Nice short video overview of the ScienceOnline2012 unconference I attended last january, just days before my life went into a turbulent period from which I am still recovering. I had several blog posts in mind to record my own experience at the meeting, and summarize the discussion in the un-session I was able to lead there. It is nice to see this video which reminds me of the warmth of that unconference, and jogs memories that should help me write those blog posts… just as soon as I’m done catching up with all the other more urgent scheisse that has piled up at work in my absence! In the meantime, enjoy this video, which even has my own hairy face on camera for a second, laughing at something Brian Malow, the Science Comedian said during lunch on the final day. Its only been a couple of months, but feels so long ago that I have to say: ah, the memories!
Sad times indeed, now that Adrienne Rich too has disappeared. At least we still have her powerful voice with us… if only we choose to listen.
In his very second outing, the newest Doctor Who (a white guy… ever wonder why the last remaining Time Lord in the universe keeps choosing to be reincarnated as a parade of white guys?) and his newest (and whitest; again, where’s the kick-ass black beauty Martha Jones who accompanied him for a season?) companion land on a strange sort of ship which is really home to all of Britain transported into outer space somehow.
A spectacular view of the freshly rain-and-snow-washed Sierra Nevada range had me in its thrall during my morning commute this morning! Just the kind of view that all-too-rarely these days reminds one of the value of living in Fresno, so near to these fantastic mountains. Yet also so far sometimes as we get too caught up in the daily mundane. A view like that, and a video like this one, remind me again that I don’t go up in these mountains as often as I would like to… as I really should! At least I get to see them from my windows more often than most people, though. Besides, perhaps it is better that more of us enjoy getting up close to them via such HD footage than actually crushing those trails (like the one here going up Half Dome which the National Park Service is seriously worried about) underfoot. I also particularly love the nocturnal shots in this film, showcasing a Yosemite that is likely even less accessible to most people, including those who tromp through there on short visits. Therein lies the trade-off in capturing such spectacular footage of such special places, I guess: it is great that some of us have access so they can bring all this beauty to the rest of us!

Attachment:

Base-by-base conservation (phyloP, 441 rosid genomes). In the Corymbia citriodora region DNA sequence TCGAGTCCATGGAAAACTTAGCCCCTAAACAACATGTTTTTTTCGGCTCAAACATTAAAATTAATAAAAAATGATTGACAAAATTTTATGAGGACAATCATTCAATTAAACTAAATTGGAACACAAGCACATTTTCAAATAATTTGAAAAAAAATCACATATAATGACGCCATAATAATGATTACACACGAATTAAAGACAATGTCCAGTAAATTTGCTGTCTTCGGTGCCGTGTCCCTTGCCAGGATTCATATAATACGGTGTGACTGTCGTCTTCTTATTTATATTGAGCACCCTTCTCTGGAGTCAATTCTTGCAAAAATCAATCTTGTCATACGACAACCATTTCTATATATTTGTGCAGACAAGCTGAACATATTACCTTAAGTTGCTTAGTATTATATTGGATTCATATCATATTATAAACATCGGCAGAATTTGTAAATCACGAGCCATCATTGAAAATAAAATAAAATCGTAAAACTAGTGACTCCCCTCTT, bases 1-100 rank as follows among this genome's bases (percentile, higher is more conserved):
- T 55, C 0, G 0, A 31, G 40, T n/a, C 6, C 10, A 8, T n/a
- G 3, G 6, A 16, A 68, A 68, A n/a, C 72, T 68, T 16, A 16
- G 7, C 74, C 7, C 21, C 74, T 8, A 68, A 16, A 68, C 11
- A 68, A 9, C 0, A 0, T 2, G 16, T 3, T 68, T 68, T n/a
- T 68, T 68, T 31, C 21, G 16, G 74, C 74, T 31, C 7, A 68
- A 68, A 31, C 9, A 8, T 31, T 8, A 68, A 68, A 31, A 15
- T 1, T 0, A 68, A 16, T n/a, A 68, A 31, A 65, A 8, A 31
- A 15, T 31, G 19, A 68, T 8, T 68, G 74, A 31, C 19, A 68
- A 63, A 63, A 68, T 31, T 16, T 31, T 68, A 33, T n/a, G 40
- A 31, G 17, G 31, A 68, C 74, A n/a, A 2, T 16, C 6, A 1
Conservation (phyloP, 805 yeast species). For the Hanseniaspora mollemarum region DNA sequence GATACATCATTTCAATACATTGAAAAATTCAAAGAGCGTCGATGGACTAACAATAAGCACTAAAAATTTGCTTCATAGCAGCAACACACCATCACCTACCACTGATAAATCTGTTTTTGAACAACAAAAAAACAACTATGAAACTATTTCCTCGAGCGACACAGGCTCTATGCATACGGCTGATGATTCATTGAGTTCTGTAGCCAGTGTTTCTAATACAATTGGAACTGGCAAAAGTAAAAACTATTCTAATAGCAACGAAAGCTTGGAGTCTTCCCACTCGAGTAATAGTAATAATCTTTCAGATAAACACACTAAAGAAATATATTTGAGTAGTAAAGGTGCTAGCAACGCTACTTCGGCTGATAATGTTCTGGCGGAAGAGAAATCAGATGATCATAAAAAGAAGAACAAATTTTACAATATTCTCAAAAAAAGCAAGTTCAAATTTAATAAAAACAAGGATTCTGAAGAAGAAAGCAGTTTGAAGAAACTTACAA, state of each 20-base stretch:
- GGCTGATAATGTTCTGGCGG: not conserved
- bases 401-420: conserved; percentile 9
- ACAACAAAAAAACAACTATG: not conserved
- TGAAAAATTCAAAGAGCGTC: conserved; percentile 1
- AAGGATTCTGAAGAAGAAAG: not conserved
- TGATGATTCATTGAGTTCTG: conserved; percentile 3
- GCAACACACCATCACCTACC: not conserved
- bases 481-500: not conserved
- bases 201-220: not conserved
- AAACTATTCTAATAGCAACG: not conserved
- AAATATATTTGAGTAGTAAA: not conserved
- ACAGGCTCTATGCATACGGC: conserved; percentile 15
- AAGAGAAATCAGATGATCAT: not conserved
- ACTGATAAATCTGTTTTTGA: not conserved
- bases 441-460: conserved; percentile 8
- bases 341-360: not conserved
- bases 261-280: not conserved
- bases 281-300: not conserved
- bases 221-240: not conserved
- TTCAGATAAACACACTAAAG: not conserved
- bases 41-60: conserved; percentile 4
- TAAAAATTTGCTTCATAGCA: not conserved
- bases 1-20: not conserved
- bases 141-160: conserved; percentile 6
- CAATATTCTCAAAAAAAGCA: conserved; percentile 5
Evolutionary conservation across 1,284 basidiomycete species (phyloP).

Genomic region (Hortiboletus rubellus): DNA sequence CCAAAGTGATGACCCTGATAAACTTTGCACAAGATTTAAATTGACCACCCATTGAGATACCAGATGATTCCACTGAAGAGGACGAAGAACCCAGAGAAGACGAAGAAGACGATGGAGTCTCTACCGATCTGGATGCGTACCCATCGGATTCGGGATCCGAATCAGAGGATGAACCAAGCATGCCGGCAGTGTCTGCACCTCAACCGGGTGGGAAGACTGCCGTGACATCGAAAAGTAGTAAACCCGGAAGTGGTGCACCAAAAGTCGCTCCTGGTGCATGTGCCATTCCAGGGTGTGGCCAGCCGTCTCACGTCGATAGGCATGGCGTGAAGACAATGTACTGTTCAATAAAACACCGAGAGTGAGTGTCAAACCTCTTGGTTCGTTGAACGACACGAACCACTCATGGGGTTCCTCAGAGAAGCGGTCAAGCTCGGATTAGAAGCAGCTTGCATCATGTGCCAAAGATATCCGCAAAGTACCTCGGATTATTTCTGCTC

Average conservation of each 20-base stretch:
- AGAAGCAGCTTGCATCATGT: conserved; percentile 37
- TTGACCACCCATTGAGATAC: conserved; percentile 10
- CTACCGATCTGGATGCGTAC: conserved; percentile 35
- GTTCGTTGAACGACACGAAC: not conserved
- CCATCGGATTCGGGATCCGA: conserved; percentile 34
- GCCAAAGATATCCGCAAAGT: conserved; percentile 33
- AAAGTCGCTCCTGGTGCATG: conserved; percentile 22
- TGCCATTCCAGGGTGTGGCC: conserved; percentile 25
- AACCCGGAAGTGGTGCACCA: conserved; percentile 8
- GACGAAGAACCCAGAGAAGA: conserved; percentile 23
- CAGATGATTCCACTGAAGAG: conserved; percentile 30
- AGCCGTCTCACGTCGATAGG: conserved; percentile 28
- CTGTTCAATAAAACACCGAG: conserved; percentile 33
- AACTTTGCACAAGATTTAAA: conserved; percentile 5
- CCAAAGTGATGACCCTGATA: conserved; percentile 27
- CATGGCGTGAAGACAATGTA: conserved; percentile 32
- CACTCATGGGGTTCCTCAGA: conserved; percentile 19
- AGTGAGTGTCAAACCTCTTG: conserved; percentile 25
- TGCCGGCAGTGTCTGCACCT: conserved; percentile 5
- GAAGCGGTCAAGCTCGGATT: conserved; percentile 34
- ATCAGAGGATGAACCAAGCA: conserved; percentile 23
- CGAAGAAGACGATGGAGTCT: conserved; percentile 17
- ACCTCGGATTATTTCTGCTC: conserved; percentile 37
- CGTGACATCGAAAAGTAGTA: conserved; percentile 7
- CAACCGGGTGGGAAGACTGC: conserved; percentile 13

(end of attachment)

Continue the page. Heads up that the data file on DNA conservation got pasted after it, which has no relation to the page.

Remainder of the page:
A 3-minute journey through the last 250 years of our history, from the start of the Industrial Revolution to the Rio+20 Summit. The film charts the growth of humanity into a global force on an equivalent scale to major geological processes.
The film was commissioned by the Planet Under Pressure conference, London 26-29 March, a major international conference focusing on solutions.
The film is part of the world’s first educational webportal on the Anthropocene, commissioned by the Planet Under Pressure conference, and developed and sponsored by anthropocene.info
Now that sure looks like a fun movie, doesn’t it? Pirates! Aardman’s brilliant digital claymation wackiness! and Pirates! What’s not to like?
Well, a rather big chunk of the premise of the story, apparently – if you’re American. For the film is based on a novel titled “The Pirates! In an Adventure with Scientists”. Not just any old scientists either – but the story actually revolves around Charles Darwin, whose Beagle is sunk by the titular pirates who then actually team up with him for some scientific mayhem. Sounds like fun, right? But you wouldn’t know any of that from the above trailer for the film intended for the American market. Not only is there no mention of Darwin (although some of us may recognize him from one tiny glimpse in the above trailer; hint: he didn’t have that famous beard while on that voyage of his youth), the trailer makes it sound like some comic knock-off of that awful Disney Pirates of the Caribbean franchise. With a Band of Misfits!
Why, Sony, why? Is this what your marketing department and its focus groups told you? That mentioning scientists or Darwin would be the marketing death knell for this movie in America? That no one would go to see a movie with scientists in the title? Is this what we have come to in this nation that was once the proud global leader of science? That one must remove not only any mention of philosophers, but even scientists from children’s literature and cinema? I guess the marketers know something we don’t quite appreciate fully – just how low science has sunk in the estimation of the American public! And that is rather sad and quite alarming…
At least the British aren’t as squeamish about science or Darwin, going by this, rather more fun, musical trailer being shown in the UK – although this trailer too doesn’t exactly play up the science bits:
Let’s hope the actual movie itself hasn’t been purged of references to science or Darwin when it hits the screens here in the US. Or I will have to look for ways to pirate that original UK edition myself!
Bonus: David Tennant, who voices Darwin in the film, was on BBC’s Five Live with Simon Mayo and Mark Kermode this week to talk about the film. He said something about having to fight to keep the original title at least in the UK. You can listen to the interview online for the next few days, or download the podast.
My favorite, most poetic definition of jet lag, that modern malady of the flying-across-time-zones age, comes from an observation attributed to an Indian (of the American kind) saying which goes something like this: “if you travel too fast, your soul can’t keep up“.